I had a palm tree that was planted way too close to the side of our pool. It started to crack the side and the tiles started popping off. Though pretty...and a great accent to the look of the pool...it was time for it to come down. Using my trusty pole trimmer I first took off all of the palm fronds...and then a chainsaw did the rest of the work.
The palm that I took down is what is called the Washingtonia filifera or California Fan Palm. With all of the variety of palms one can currently see throughout California...one might think that they have always been here...but it turns out that the CA Fan Palm is the only one that is native to the west. Check out the two links for ID info and other facts.
Generally when the California Fan Palm is discussed in foraging or ethnobotanical literature they generally speak of the uses of the
1. Palm fronds.
Which can be used for things such as...
Basketry material...fibers for cordage...windproofing and waterproofing shelters...stirring implements...and so on.
Otherwise the authors speak of the uses of the...
2. "Date-like" fruit.
Which can be eaten fresh...made into a drink...ground seed and all into a flour...etc. I have yet to eat any...as the squirrels where I live always eat them first...and the my tree that produces them is probably 25 feet tall making harvesting very difficult.
What isn't generally mentioned is the...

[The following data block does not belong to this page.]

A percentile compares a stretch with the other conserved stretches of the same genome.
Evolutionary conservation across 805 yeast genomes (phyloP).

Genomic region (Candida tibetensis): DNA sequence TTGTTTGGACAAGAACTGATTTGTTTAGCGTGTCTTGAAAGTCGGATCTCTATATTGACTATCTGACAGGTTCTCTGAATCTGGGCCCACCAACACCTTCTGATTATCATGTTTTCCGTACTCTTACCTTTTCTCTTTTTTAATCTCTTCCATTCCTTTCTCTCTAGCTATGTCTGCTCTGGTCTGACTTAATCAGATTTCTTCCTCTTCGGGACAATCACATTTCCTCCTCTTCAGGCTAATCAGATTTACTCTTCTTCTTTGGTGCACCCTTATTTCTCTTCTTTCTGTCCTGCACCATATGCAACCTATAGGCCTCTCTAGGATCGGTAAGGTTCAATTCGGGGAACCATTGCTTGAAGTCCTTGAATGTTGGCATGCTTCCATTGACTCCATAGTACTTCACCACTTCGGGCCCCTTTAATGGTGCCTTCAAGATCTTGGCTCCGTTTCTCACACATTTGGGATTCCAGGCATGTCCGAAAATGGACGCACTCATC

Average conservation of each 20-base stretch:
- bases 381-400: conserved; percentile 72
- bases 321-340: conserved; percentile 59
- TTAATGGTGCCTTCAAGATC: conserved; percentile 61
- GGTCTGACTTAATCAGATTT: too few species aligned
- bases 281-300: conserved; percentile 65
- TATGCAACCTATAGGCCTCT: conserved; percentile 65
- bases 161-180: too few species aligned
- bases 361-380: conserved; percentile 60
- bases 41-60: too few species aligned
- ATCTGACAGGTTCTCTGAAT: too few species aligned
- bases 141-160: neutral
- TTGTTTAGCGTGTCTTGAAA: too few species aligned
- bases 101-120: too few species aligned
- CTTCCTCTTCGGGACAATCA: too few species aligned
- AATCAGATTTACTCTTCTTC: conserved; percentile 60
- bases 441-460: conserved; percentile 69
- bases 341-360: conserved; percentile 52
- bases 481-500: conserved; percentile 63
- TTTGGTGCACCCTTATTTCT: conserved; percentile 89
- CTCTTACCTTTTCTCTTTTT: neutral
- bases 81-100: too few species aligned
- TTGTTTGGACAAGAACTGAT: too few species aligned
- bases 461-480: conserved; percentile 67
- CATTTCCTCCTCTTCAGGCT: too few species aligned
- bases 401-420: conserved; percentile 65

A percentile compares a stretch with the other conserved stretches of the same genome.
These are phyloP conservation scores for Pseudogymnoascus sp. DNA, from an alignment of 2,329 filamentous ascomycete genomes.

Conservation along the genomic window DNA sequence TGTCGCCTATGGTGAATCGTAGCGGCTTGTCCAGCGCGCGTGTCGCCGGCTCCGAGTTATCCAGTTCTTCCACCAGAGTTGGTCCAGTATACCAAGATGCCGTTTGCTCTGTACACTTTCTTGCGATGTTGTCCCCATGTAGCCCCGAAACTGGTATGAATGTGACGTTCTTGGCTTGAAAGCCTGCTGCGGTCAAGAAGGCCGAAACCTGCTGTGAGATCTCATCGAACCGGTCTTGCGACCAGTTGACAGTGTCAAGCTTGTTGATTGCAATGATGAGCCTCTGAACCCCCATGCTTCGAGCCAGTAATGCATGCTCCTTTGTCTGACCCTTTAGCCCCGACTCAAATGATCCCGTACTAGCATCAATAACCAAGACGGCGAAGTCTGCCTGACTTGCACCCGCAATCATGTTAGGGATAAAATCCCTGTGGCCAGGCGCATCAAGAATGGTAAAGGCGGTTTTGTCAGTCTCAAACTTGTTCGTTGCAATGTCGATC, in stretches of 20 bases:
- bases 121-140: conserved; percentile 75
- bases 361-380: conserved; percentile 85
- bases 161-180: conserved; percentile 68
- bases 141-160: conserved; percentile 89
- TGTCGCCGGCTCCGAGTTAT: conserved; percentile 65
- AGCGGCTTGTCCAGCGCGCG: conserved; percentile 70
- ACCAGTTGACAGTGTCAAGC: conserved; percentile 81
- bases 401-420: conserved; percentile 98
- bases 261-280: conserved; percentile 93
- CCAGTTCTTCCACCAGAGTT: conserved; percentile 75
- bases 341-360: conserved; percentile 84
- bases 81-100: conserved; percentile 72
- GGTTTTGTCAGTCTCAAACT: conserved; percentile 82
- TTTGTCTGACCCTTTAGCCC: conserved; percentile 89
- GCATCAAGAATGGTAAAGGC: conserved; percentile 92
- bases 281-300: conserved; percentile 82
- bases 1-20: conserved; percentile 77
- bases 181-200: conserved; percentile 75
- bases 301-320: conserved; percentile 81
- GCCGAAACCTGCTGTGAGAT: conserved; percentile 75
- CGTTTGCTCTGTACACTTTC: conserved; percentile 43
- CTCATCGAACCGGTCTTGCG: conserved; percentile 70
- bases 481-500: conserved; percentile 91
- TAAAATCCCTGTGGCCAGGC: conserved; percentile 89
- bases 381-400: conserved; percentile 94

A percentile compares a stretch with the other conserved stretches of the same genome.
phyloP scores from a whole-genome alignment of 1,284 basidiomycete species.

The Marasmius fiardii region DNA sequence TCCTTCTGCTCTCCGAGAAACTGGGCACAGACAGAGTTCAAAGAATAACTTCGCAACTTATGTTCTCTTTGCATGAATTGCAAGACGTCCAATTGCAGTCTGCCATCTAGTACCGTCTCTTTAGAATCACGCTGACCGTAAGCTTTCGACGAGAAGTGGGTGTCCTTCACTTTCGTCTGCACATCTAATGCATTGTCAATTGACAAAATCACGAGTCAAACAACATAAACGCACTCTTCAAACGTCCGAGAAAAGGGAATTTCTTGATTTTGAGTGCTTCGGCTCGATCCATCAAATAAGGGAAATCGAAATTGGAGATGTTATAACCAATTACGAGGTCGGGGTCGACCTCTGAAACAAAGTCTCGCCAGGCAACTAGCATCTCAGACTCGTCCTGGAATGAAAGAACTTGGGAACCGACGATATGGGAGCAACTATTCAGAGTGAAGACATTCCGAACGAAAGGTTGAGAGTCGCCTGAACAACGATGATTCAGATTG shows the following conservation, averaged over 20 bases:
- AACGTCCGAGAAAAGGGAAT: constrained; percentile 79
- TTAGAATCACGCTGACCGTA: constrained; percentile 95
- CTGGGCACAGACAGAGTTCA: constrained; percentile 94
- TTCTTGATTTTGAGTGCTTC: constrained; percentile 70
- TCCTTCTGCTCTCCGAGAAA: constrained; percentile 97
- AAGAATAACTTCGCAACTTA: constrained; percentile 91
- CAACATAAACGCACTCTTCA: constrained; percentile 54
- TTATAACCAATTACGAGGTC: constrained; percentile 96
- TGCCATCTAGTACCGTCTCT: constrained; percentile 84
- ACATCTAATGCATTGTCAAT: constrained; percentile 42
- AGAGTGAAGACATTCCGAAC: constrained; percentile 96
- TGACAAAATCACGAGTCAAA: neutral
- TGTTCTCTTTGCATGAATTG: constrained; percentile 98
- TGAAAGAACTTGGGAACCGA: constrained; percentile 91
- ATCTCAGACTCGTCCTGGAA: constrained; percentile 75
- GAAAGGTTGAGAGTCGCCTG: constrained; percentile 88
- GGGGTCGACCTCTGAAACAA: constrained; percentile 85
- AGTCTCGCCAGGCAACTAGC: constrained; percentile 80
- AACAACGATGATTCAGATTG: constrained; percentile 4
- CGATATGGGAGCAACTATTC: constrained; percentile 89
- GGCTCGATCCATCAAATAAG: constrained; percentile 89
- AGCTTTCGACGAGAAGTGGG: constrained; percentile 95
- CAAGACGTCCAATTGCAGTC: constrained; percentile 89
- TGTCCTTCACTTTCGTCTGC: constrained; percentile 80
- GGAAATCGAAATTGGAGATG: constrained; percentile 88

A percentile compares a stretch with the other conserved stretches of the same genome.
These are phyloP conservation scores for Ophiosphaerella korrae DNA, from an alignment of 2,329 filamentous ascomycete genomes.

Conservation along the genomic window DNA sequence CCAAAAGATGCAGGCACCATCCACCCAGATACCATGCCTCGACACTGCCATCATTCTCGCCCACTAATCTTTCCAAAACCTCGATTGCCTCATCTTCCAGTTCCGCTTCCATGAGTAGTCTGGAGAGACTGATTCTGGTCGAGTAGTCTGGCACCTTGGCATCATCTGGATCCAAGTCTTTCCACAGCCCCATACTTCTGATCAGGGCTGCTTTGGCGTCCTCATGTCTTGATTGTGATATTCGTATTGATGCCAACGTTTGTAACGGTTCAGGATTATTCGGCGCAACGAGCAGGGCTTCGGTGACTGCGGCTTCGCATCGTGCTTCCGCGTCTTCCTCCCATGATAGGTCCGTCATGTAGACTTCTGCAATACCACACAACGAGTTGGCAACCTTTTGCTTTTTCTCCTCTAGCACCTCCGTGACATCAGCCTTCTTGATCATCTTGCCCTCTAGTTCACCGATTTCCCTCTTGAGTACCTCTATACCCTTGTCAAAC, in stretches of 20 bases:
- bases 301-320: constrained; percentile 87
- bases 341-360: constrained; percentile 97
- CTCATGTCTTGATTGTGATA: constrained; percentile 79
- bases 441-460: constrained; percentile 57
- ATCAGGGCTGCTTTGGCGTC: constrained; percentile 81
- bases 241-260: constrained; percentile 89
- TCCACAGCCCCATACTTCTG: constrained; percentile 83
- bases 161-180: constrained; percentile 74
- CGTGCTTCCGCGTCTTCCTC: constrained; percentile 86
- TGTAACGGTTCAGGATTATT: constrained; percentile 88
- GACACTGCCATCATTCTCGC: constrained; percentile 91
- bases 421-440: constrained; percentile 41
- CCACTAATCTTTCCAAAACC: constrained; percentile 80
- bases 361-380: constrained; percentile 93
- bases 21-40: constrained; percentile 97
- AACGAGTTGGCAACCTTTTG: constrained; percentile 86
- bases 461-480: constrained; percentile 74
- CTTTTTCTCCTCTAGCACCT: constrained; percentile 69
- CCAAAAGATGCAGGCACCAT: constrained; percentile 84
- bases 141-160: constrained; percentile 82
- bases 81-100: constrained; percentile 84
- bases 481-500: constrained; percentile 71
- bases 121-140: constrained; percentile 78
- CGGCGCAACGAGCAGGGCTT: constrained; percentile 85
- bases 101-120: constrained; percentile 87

3. Palms Heart.
The flavor of which is mild...and yet distinctly palm flavored. It has a good crunch to it. It can be eaten raw...boiled...fried...whatever. It also has some nutritional value.
I have eaten the heart of a tree 13 feet tall (the one I just cut down) and I have also eaten the heart of one the size shown in the photo. If you have never seen a heart taken from a palm...it is the part nearest to where the young palm fronds are coming out of the top of the tree...right in the center of the tree. The growing part. The heart I extracted from the 13 foot tree was probably a couple of feet long...while the one from the tiny tree was under a foot.
To get the heart out of the large palm...I cut down the palm and then worked my way up the tree...cutting cross sections (a chainsaw made this quick work but it could be done with other tools)...checking the core of the tree to see if it was fibrous and hard...or soft and whitish. When I found that it was soft...I cut the tree lengthwise about a quarter of the way through...and pulled out the soft core.
After snacking on a good chunk of it right out of the tree...I went ahead and cut up the rest...sauteed it in a stir fry...and had it for dinner! Yum! The leftovers were a welcomed additional ingredient in taco soup.
Chances are...you don't have a bunch of these trees around that you can cut down for the heart. Chances are also that even if you had one...you wouldn't cut it down because it is a pretty tree. Perhaps it makes you feel like you are on an island vacation! More likely will be that you can find "volunteer" trees like the one in the photo that have popped up and are ready to be processed and eaten. These small trees do not require a chainsaw...and can be processed with a small hatchet...or loppers...or by someone who is knowledgeable with how to use a pocket knife.
My squirrels...while they don't save me any of the fruits...they do regularly unwittingly plant these small palms as they drop the seeds from the top of the tree. As these seeds find their way into the soil...they spring up all on their own...and voila!...a great meal for my family!
If you want to try palm hearts before expending the effort of self harvesting...you can always pick some up in a jar from your local grocer. Still...it can't beat fresh hearts that you harvested yourself!